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Students Reflect on Virtual Silicon Valley Experience

A (Virtual) Introduction to the Nation’s Hub for Entrepreneurship

This year’s Ronald & Carrie Ludwig Duke in Silicon Valley program looked different than in previous years—namely, it wasn’t held in Silicon Valley. Due to COVID-19 restrictions, the four-week, one-credit program was delivered virtually, allowing students to experience Silicon Valley’s evolving hybrid environment from all over the world.

Students developed an in-depth understanding of how new enterprises are formed via speakers, case studies, lectures, and simulations, informing their team projects creating and pitching their own innovative ideas. Given the many changes brought about by the pandemic in how people work, the students’ innovation challenge project focused on designing the workplace of the future.

Throughout their four weeks together, students explored key concepts including lean start-up, corporate design thinking practices, and prioritization methods. With guest speakers from tech giants as well as late-stage startups, students delved into topics like negotiation tactics, work culture, marketing, product design, product management, AI and ethics, and tech policy.

Yunha Kim '11 in her Silicon Valley office with a dog sitting on the chair beside her
Yunha Kim ’11, founder and CEO of Simple Habit, in her office

The students also met with upwards of 20 alumni of the program now working in diverse fields, something Kevin Hoch, Managing Director for Education for the Duke Innovation & Entrepreneurship (I&E) and director of Duke in Silicon Valley, said sets the program apart.

“There is a strong and supportive DSV community within each cohort and across years,” Hoch said. “I’m always amazed by the willingness of our DSV alumni to give back to the current students—they want to continue to nurture this supportive learning environment.”

Speaking with young alumni helped students develop their understanding of the many possibilities of life after Duke. Assistant Vice President for Student Affairs Greg Victory, who also serves as Fannie Mitchell Executive Director of the Career Center, led students through a mind mapping exercise to help build their self-awareness and envision possibilities for their life and career journeys.

Dilys Wang ’24 said the talks with program alumni gave her a new perspective. “I realized that through this program, I can gain so many important skills that will be applicable no matter which career path I choose—there are endless possibilities for how I can apply my passions.”

The Benefits of Virtual Programming

This year’s virtual format made it easy for speakers to participate in the program, resulting in a high volume of outside speakers from companies including Walmart, GitHub, Ancestry, Facebook, Andreesen Horowitz, Neuralink, Apple, Splunk, and more. The format also supported more in-depth engagement by some guests, such as Betsy Rives and Sam Slater of Google’s Real Estate and Workplace Services (REWS) team, who attended class three times as coaches for the students’ project imagining the workplace of the future.

“The students found it incredibly meaningful to have this ongoing interaction with people on the frontlines of innovation in the workplace,” said Kathie Amato, Duke I&E Senior Faculty Fellow, who taught the course.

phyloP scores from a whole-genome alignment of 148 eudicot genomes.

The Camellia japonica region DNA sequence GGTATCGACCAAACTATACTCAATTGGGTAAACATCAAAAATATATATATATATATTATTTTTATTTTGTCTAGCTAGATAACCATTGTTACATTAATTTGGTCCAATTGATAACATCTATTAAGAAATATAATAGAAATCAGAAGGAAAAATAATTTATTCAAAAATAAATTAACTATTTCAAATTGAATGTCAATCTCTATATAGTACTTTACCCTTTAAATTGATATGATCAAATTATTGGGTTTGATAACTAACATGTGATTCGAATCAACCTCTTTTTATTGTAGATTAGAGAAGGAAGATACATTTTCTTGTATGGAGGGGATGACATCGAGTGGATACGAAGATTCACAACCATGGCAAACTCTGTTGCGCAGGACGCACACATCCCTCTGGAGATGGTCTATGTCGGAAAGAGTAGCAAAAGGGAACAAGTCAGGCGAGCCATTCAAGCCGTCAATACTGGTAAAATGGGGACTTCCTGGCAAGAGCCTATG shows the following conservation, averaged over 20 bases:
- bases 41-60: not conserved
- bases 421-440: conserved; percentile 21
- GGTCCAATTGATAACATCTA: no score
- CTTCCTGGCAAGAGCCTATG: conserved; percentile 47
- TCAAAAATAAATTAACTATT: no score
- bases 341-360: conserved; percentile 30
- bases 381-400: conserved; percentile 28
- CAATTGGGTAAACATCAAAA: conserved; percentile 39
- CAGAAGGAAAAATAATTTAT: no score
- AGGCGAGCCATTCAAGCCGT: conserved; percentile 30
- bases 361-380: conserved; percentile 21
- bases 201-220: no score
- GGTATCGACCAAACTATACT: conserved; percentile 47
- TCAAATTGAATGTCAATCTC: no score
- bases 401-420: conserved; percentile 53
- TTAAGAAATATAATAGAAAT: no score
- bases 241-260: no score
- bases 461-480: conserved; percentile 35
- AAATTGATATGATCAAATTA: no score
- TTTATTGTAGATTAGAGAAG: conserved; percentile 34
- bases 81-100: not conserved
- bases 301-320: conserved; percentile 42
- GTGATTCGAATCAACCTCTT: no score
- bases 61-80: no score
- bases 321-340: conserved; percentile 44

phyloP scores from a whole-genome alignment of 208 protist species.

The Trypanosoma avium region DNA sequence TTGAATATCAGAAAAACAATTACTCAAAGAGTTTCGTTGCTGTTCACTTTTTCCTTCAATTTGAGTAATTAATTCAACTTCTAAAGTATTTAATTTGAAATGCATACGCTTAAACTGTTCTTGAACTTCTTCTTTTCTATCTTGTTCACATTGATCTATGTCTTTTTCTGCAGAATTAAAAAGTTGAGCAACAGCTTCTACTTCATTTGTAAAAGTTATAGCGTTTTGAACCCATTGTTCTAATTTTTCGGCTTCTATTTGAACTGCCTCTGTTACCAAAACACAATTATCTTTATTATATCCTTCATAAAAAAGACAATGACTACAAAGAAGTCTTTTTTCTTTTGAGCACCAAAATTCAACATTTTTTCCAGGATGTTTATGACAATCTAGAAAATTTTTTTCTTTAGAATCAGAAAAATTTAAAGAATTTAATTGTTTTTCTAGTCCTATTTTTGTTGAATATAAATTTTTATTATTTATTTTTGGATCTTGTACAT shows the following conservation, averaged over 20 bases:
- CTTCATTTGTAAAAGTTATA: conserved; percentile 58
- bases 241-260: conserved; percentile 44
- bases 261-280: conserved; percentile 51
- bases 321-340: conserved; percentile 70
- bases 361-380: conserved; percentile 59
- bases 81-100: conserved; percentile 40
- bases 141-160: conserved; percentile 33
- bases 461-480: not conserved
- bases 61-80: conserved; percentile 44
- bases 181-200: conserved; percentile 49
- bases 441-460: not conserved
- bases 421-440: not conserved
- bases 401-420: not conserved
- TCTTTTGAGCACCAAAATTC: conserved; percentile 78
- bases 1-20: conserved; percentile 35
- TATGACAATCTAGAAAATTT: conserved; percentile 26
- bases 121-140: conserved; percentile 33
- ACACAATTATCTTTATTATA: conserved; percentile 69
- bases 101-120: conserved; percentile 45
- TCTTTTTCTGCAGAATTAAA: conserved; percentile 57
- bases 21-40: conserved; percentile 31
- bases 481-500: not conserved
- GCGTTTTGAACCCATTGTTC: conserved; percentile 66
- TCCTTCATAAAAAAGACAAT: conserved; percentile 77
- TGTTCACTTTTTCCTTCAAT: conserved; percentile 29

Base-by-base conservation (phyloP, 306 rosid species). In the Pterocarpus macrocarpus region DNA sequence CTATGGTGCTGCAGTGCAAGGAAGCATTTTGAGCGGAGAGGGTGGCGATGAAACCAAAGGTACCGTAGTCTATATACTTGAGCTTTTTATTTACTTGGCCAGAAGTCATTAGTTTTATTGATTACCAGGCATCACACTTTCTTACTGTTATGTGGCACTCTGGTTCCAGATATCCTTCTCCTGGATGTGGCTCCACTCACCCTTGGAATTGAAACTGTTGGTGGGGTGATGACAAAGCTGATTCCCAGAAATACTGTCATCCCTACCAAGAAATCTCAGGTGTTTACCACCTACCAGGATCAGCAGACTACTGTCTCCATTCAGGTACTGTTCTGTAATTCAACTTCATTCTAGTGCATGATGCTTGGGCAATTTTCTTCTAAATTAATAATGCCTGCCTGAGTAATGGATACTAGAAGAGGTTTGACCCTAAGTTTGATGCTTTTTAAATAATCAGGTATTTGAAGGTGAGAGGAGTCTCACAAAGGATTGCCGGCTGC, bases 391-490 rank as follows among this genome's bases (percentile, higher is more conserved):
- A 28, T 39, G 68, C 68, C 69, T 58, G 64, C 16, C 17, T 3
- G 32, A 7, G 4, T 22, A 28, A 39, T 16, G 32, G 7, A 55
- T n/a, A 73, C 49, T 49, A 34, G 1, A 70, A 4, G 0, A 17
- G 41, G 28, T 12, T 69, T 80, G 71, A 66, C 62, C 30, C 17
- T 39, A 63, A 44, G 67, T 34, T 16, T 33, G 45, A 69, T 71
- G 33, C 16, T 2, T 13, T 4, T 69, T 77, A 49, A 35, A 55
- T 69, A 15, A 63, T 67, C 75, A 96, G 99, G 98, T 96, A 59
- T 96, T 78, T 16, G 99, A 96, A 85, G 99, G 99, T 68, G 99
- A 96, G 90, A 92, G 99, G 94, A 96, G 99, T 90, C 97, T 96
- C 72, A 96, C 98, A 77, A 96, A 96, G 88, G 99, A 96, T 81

Rob Chesnut, former chief ethics officer of Airbnb, on a Zoom call with students
Rob Chesnut, former chief ethics officer of Airbnb

According to Amato, the virtual aspect of the course also allowed for “a deeper learning experience related to the exploration of ethics in entrepreneurship.” Students read and engaged with Intentional Integrity: How Smart Companies Can Lead an Ethical Revolution by Rob Chesnut, former chief ethics officer of Airbnb. Chesnut later participated in a class session, joined by Jillian Manus of Structure Capital, to discuss the importance of integrity in innovation, entrepreneurship, business management, and venture funding—a conversation Amato called “a highlight of the course.”

As Naman Parikh E’24 put it, “Although we couldn’t visit Silicon Valley in person this time, we got a rich exposure to its people and practices.”

Takeaways for the Future

Reflecting further on the program, Parikh said that he learned lessons beyond what he had anticipated. “I can proudly say that my 4 Cs—Confidence, Competence, Character, and Collaboration—have blossomed beyond expectations.”

Baran Yildirim ’21 agreed, saying that his broader communication skills had evolved. “Discussions are a key component of Duke in Silicon Valley. Whether during a practice negotiation, a speaker Q&A, or a group work session, there’s always an underlying focus on the importance of effective dialogue. Looking back at the earlier presentations in the course, I can see how much I improved within the span of just four weeks.”

Dilys Wang ’24 described internalizing what she had learned about design thinking and the need to deeply understand potential users. She said, “If we don’t encourage people to tell stories and ask questions even when we think we know the answer, we may misunderstand our stakeholders and prevent ourselves from developing accurate empathy.”

On a larger level, Wang said, “[The program] gave us amazing insight into the world of innovation,” Wang said. “We gained a foundational understanding of the mindsets, skills, and resilience necessary to be an innovator. We all want to change the world, and this time in DSV has taken us multiple steps closer to understanding how we can do so.”

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